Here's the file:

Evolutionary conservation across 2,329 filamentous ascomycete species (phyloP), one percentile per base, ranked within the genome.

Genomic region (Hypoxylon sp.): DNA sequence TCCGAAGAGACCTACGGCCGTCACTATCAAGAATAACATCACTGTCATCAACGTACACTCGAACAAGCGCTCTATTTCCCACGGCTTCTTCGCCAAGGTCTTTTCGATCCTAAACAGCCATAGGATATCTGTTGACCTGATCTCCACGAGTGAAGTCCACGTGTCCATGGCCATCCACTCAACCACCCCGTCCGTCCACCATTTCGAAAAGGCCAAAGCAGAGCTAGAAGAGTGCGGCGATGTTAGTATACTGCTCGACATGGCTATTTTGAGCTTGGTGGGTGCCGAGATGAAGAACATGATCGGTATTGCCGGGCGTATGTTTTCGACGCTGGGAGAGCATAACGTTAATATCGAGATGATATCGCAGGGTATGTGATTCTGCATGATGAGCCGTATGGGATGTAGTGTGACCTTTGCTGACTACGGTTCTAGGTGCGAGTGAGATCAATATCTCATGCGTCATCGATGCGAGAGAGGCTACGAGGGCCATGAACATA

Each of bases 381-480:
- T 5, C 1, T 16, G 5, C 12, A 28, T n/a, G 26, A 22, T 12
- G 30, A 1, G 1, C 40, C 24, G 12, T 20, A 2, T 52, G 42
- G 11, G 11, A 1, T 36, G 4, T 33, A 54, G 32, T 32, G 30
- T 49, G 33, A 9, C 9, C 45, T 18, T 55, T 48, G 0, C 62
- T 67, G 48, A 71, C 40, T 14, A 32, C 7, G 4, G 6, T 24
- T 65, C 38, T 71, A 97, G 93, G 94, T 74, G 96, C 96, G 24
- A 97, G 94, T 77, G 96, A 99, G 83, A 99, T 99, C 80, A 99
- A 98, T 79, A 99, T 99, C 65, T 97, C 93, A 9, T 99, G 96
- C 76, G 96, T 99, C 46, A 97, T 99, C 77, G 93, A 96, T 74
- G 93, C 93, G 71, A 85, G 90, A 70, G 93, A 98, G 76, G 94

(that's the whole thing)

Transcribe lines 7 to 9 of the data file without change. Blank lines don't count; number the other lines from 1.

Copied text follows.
- T 49, G 33, A 9, C 9, C 45, T 18, T 55, T 48, G 0, C 62
- T 67, G 48, A 71, C 40, T 14, A 32, C 7, G 4, G 6, T 24
- T 65, C 38, T 71, A 97, G 93, G 94, T 74, G 96, C 96, G 24